cis-Acting site controlling bidirectional transcription at the growth-differentiation transition in Dictyostelium discoideum.

Titlecis-Acting site controlling bidirectional transcription at the growth-differentiation transition in Dictyostelium discoideum.
Publication TypeJournal Article
Year of Publication2006
AuthorsHirose S, Payne SH, Loomis WF
JournalEukaryot Cell
Date Published2006 Jul
KeywordsAnimals, Base Sequence, Cell Differentiation, Cell Division, Dictyostelium, Gene Expression Profiling, Genes, Reporter, Genetic Variation, Molecular Sequence Data, Mutagenesis, Site-Directed, Promoter Regions, Genetic, Protozoan Proteins, Regulatory Elements, Transcriptional, Sequence Alignment, Sequence Deletion, Serine Endopeptidases, Transcription, Genetic

A pair of adjacent genes, impA and dia1, are divergently transcribed but expressed at different stages in the life cycle of Dictyostelium discoideum. The intervening 654-bp region carries cis-acting regions that are essential for transcription in both directions as well as repression of dia1 in growing cells. We have focused on a 112-bp region proximal to dia1 that is essential for bidirectional transcription. Analyses of a set of internal deletions showed that the sequence between positions 80 and 97 (TTTGAATTTTTTGAATTT) is critical and that bases outside this region are dispensable. Site-directed mutations within this critical region confirmed the importance of this sequence for transcription both to the right and to the left. However, insertions of either 6 or 24 Ts into the run of 6 Ts separating the repeated GAA sequence had little effect on the functioning of the site in either direction, suggesting that factors recognize the half-sites TTGAATT separately. Inversion of the bases between positions 80 and 97 greatly reduced expression in both directions, indicating that orientation is critical for expression of both the nearby impA gene and the distal dia1 gene, which is more than 500 bp away. Comparison of 38 mutant constructs with multiple random variations in the region indicated that transcription factors may bind to a range of related sequences and still retain function. All functional constructs directed transcription both leftward and rightward, while all nonfunctional constructs were impaired for transcription in both directions. It appears that the same transcription complex controls transcription of both impA and dia1.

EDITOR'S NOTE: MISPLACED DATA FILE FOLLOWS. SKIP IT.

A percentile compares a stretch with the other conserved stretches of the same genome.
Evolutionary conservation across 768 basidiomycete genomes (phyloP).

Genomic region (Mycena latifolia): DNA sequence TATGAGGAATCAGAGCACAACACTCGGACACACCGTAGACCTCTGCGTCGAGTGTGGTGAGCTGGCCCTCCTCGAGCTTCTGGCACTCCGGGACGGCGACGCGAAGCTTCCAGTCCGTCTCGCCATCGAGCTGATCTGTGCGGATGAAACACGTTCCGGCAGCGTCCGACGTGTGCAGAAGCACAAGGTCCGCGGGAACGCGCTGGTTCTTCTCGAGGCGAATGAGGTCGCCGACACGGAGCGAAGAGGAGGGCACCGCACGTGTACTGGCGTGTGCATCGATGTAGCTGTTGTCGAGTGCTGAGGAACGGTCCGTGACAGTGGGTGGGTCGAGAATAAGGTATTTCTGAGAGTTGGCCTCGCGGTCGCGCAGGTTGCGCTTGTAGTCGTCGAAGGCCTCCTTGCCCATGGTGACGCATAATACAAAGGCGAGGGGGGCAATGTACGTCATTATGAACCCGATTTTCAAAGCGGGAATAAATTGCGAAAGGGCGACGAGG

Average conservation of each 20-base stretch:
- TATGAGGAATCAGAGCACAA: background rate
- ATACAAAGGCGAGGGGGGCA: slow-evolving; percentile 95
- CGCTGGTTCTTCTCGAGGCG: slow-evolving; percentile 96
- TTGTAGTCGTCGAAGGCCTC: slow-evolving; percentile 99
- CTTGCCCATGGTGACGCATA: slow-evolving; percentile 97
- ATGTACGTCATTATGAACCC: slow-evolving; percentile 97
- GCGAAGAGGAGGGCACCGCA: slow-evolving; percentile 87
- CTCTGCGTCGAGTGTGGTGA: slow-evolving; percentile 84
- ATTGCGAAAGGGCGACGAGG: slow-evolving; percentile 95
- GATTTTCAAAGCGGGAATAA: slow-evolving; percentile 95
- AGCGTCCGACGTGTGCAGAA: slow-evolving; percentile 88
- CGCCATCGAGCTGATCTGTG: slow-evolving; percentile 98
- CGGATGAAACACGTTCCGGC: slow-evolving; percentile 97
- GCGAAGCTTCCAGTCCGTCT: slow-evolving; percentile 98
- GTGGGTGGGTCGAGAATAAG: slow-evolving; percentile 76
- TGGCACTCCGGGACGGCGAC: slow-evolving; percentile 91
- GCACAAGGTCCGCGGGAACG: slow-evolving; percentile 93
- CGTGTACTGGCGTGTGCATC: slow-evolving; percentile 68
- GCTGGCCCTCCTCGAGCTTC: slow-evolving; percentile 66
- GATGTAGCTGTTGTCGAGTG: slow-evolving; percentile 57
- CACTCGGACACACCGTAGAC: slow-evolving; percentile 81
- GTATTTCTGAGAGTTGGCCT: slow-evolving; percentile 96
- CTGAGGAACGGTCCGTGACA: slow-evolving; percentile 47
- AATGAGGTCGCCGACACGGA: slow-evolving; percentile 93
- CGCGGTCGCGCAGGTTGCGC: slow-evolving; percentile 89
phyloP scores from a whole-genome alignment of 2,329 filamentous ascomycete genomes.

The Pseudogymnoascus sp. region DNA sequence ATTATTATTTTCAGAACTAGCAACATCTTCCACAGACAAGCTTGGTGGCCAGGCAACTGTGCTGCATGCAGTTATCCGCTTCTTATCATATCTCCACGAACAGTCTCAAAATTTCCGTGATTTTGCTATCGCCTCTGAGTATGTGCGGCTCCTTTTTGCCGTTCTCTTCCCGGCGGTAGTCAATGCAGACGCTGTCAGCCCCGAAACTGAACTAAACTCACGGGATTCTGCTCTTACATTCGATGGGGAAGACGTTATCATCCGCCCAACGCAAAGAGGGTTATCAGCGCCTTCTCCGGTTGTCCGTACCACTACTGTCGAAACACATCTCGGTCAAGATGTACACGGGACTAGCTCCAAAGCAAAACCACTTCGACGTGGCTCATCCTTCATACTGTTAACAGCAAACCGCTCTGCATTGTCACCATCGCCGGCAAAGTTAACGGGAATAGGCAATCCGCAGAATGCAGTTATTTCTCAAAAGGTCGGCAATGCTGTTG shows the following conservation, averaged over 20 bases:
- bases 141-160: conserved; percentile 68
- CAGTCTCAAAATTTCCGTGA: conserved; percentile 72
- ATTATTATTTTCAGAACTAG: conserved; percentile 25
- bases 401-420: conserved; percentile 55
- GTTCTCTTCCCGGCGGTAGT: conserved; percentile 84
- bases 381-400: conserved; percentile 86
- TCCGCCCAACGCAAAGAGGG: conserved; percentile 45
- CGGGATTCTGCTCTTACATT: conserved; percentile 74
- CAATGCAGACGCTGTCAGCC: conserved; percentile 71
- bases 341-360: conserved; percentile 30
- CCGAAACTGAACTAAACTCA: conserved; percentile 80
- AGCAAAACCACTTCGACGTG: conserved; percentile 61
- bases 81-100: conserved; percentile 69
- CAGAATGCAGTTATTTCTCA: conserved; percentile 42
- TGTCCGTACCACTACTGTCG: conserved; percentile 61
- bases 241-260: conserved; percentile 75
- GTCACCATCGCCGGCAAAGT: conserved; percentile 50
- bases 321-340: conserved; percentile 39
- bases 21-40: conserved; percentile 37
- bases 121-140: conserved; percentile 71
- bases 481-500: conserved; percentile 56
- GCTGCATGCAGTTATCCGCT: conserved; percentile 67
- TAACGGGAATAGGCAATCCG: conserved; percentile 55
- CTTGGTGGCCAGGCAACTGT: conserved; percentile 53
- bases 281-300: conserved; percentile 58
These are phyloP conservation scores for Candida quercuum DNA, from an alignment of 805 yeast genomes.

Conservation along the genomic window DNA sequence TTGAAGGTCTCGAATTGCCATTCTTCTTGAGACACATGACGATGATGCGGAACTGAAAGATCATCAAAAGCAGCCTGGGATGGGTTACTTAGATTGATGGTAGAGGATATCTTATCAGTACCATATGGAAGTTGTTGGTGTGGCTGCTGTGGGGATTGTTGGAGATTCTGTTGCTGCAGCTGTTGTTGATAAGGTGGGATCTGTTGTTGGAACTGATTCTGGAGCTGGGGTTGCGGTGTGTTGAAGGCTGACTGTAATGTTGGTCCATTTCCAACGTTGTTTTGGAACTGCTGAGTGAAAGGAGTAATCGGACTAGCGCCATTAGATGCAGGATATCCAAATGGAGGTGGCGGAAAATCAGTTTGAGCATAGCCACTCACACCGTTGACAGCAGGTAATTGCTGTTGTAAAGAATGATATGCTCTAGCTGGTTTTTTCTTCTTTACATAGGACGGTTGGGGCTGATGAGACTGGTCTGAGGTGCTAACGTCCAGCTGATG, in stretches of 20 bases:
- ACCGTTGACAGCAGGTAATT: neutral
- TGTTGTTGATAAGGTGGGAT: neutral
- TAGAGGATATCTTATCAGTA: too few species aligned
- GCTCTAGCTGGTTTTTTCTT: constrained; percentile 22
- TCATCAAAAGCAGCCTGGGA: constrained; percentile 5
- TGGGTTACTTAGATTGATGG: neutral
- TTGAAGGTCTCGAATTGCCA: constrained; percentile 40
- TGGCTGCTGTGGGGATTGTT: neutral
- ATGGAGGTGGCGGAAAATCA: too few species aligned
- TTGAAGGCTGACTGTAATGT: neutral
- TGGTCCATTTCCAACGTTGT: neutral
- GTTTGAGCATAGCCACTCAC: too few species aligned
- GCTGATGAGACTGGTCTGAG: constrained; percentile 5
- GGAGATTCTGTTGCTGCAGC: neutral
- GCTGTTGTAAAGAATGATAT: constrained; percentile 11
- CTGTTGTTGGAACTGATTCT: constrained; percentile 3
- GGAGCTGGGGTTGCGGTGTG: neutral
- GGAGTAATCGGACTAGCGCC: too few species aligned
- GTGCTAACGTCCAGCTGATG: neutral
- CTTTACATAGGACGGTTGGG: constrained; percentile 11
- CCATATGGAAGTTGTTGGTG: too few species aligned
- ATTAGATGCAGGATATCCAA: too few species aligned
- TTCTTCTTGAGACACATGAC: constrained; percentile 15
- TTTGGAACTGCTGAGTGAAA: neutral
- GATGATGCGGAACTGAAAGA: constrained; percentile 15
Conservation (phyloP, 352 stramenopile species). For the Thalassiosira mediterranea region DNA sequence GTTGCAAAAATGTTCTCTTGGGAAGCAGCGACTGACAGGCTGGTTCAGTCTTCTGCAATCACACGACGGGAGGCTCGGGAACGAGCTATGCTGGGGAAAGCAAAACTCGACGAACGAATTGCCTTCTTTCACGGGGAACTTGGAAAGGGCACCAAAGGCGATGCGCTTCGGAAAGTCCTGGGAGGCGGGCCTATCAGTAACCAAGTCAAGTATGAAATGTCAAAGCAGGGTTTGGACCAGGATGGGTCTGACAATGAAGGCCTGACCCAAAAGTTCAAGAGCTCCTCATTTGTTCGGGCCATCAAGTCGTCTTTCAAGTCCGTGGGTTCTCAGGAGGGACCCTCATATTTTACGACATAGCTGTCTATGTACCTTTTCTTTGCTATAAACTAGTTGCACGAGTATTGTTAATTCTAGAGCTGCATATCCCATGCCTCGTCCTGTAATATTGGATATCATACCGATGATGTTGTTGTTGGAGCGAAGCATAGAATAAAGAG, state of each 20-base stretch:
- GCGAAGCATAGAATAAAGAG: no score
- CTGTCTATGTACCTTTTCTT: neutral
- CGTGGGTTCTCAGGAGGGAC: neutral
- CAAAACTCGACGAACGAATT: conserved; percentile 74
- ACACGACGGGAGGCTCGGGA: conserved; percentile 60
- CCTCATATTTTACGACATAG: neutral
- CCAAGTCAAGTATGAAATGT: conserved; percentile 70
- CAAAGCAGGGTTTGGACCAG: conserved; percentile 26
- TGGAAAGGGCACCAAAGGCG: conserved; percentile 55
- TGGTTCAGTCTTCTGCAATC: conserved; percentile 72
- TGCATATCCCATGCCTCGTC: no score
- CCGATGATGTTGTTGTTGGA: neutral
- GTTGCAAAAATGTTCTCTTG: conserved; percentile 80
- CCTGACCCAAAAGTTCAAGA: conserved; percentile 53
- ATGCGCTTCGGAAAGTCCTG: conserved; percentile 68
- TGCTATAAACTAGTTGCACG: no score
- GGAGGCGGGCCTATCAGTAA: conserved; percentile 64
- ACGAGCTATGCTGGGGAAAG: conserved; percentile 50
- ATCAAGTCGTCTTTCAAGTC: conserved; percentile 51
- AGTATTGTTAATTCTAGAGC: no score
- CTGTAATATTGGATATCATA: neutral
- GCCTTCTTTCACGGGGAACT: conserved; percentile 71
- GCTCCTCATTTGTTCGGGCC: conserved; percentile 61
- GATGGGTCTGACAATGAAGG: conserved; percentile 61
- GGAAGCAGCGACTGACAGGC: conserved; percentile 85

PubMed URL
Alternate TitleEukaryotic Cell
PubMed ID16835454